Seattle Art Fair 2017 is Built for Comfort, not for Speed, and it’s Splendid

Posted on August 04, 2017, 10:33 am
6 mins


Yesterday, visitors to the Seattle Art Fair‘s collector’s tours and beneficiary preview got the first look at the work on display. Well, some were able to see more work than others. With such a critical mass of culture fiends and glitterati, it was hard to really focus on the work, but now we have all weekend to really soak it in.

And I have to hand it to them: The producers of this year’s fair have made some very smart, much needed changes to the layout. In the past, we have seen a “shopping mall” style layout: long corridors lined with booths that often feel like cubicles. I have opined in the past that this is particularly problematic in Seattle, which can be a little timid and inexperienced when it comes to art. People need to be able to move more freely in and out.

This year, the  art fair’s layout feels much more fluid and porous. It’s much easier to rove in and out, as one sees at other fairs, such as the Armory Show. You sometimes can’t tell where one booth ends and another begins without looking at the signage overhead. That’s great news for visitors, who want to be at ease as they look at the art. And hopefully it will be great news for the gallerists, too. When people can more easily fall in love with a work, they are more likely to take it home, after all.

Vanguard Seattle will be publishing small guides for specific experiences all weekend. We certainly didn’t see it all last night, but here are a few highlights to check out.

Fahamu Pecou and Fela Kuti at BACKSLASH Gallery (Booth A20)

I was already happy to see that BACKSLASH Gallery would be bringing more Fahamu Pecou to Seattle Art Fair after featuring the artist last year. They have large, gorgeous paintings by Pecou, who was inspired for this work by musician Fela Kuti. The gallery will be playing Kuti’s work in the booth all weekend, so visitors can connect the painting with the music as it was intended.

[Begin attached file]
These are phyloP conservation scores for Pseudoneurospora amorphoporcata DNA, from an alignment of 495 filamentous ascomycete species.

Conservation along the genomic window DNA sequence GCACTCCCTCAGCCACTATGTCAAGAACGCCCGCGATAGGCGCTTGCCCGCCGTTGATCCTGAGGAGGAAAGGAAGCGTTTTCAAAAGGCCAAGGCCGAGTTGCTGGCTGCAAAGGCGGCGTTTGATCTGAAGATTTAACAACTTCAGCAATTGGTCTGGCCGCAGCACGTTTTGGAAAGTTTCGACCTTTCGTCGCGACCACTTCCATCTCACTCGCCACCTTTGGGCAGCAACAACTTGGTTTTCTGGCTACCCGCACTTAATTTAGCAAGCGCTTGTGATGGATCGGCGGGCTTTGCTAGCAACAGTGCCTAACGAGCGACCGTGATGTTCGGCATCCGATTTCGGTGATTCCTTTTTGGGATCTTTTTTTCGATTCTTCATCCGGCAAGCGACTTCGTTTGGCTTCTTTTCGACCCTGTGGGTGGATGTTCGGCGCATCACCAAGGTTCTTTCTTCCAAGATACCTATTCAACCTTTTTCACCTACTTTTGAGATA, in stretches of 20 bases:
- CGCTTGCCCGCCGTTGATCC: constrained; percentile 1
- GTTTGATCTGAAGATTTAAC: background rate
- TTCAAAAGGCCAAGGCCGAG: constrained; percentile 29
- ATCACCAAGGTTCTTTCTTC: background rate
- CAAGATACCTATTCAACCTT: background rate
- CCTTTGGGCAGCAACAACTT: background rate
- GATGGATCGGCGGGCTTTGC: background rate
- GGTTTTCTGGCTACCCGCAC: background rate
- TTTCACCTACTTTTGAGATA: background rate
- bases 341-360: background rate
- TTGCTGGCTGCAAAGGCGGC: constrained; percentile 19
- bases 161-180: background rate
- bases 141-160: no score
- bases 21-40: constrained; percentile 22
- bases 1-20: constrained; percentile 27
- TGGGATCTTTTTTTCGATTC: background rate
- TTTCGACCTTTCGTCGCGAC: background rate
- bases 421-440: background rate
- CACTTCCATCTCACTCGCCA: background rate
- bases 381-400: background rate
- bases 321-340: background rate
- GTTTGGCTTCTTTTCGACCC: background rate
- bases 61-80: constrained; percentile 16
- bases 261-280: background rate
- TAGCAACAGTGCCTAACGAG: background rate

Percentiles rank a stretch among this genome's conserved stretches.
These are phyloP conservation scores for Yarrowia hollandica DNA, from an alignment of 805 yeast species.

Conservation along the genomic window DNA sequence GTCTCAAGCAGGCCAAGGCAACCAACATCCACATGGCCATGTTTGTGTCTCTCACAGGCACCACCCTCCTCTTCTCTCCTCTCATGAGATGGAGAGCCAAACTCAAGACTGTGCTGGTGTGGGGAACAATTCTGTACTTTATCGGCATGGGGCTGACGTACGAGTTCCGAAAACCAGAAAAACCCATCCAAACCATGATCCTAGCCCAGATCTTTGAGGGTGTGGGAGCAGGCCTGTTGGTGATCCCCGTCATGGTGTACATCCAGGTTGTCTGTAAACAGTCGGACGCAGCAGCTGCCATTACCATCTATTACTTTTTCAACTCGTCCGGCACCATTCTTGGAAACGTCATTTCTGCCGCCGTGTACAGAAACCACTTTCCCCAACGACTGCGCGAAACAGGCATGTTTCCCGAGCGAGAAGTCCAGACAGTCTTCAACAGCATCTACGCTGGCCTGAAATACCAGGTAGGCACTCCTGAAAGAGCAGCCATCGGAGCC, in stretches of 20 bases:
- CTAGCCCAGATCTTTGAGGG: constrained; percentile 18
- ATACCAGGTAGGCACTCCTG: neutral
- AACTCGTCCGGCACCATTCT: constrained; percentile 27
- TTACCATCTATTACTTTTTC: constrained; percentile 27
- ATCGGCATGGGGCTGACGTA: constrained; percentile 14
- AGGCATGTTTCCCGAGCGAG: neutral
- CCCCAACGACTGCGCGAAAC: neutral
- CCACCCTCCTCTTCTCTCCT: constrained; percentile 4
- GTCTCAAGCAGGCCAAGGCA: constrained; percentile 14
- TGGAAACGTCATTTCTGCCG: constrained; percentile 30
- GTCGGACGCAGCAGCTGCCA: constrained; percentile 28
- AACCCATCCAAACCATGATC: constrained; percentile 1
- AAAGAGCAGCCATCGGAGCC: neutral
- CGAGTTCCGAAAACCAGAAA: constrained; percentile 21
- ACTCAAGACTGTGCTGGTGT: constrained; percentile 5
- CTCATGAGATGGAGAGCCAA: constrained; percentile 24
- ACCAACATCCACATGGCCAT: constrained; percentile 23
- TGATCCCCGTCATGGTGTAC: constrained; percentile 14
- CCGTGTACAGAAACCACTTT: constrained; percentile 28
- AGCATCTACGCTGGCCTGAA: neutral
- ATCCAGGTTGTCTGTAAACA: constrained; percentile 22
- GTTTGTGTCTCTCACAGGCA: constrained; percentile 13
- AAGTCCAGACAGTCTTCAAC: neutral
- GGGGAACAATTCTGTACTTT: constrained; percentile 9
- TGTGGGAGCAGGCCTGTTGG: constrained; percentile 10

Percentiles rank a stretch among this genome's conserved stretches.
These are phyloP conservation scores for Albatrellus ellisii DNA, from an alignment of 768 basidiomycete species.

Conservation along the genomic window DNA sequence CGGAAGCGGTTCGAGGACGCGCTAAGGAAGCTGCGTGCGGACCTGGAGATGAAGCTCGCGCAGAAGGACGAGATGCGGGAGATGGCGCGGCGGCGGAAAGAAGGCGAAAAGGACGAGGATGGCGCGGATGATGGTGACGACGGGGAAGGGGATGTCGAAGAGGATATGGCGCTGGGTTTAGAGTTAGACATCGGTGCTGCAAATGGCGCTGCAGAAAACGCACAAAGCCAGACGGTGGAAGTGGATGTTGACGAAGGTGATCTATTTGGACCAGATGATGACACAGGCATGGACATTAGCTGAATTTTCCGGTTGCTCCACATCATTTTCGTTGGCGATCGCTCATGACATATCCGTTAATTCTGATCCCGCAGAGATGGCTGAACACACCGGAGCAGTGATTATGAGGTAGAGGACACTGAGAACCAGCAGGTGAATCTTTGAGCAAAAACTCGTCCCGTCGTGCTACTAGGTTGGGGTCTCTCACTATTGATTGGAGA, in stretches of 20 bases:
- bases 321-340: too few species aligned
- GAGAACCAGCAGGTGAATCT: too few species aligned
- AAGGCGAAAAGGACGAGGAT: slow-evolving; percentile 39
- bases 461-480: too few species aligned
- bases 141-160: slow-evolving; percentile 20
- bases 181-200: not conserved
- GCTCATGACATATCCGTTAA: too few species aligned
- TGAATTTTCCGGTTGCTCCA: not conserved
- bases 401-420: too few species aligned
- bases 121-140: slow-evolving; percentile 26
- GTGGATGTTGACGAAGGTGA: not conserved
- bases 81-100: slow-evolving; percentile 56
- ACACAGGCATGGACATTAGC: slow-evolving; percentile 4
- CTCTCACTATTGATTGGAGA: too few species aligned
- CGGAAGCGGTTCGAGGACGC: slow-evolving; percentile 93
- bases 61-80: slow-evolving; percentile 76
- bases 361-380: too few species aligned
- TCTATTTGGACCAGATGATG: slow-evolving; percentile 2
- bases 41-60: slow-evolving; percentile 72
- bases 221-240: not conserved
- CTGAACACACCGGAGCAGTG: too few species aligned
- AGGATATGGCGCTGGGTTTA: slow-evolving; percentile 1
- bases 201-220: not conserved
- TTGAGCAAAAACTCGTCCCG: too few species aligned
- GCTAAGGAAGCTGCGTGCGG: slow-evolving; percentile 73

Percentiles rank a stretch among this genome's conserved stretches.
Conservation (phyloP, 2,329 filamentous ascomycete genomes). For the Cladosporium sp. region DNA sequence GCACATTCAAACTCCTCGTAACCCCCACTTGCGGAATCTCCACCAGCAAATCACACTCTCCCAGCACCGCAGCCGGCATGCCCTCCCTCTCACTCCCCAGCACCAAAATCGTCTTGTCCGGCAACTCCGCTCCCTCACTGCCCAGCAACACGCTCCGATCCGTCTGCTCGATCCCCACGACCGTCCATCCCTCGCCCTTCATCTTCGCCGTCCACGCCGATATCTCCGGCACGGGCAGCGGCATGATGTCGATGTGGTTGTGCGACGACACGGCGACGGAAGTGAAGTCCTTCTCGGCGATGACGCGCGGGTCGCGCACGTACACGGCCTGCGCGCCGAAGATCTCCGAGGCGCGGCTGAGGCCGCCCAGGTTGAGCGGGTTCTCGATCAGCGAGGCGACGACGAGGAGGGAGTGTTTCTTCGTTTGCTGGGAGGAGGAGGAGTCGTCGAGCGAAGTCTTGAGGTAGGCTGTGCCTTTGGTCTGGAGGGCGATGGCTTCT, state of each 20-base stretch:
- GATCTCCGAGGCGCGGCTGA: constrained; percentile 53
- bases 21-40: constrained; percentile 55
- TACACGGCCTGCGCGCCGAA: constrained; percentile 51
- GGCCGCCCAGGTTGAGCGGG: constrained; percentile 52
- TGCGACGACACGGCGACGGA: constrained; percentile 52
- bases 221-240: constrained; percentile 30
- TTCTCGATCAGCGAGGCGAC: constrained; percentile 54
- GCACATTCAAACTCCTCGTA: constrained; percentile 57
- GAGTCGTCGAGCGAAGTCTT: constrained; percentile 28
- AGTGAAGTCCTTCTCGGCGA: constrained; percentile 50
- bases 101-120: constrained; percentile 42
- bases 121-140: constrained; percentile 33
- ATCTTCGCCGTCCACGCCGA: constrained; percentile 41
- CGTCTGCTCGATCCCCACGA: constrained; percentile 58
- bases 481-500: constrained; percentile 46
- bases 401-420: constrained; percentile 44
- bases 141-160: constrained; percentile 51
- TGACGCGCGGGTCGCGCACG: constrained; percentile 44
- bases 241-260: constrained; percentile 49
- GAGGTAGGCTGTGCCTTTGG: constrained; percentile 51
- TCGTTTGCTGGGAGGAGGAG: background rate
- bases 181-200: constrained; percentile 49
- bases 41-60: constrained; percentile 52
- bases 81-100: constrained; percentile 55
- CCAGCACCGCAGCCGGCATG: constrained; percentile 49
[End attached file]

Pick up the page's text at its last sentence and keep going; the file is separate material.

“Authority Stealing,” by Fahamu Pecou. Image courtesy of BACKSLASH.

Mary Ann Peters’ Elegiac Installation the world is a garden, the walls are the state

A few months back, artist Mary Ann Peters created a haunting installation at James Harris Gallery. By using a cardboard screen of very fine hexagonal mesh, Peters obscured an installation of painted synthetic flowers. You have to step far back to see it properly, and in the small space at the gallery, things were always slightly obscured by the screen’s strange, optical effects. The new iteration, the world is a garden, the walls are the state, at Seatle Art Fair is even more complete. Seen from afar, the flowery sculpture seems to be contained in a dim scrim, but as you approach, it seems to submerge under muddy water.

This can be a metaphor for many things. The title, taken from a passage by 14th-century North African Arab historian Ibn Kaldun, links it to Peters’ ongoing series, Impossible monuments. Like her three other installations in this series at Oxbow in the last year, the work is a meditation on migration histories, refugee narratives, and exile. Among the more frenzied movement of the fair, the world is a garden is a gorgeous point of meditation and reflection on profound events beyond the walls of the event center, and within us.

The Kids at Play at See Saw by Civilization

Photo courtesy of Seattle Art Fair.

Each year, Seattle Art Fair sets aside a space for kids to explore their creative side. This year, local design practice Civilization has come up with the creative space See Saw. Five design principles form the core of it: scale, color, type, symbols, and structure. Each has an activity associated with it, which allows kids and youths to experiment with how these principles work. For the adults, there is a bit of history, too, with a single designer/artist highlighted in association with each principle.

I heard one gripe (from a person with no children) that it wasn’t as glitzy as past activities. Maybe so, but I think it’s actually more rewarding and nourishing for young minds. And those young minds were already eating it up last night. Whether you have kids or not, stop by. It’s worth the time…like so much else at the fair this year.

Seattle Art Fair 2017 runs through Sunday, August 6. Get tickets at the door or online.


T.s. Flock is a writer and arts critic based in Seattle and co-founder of Vanguard Seattle.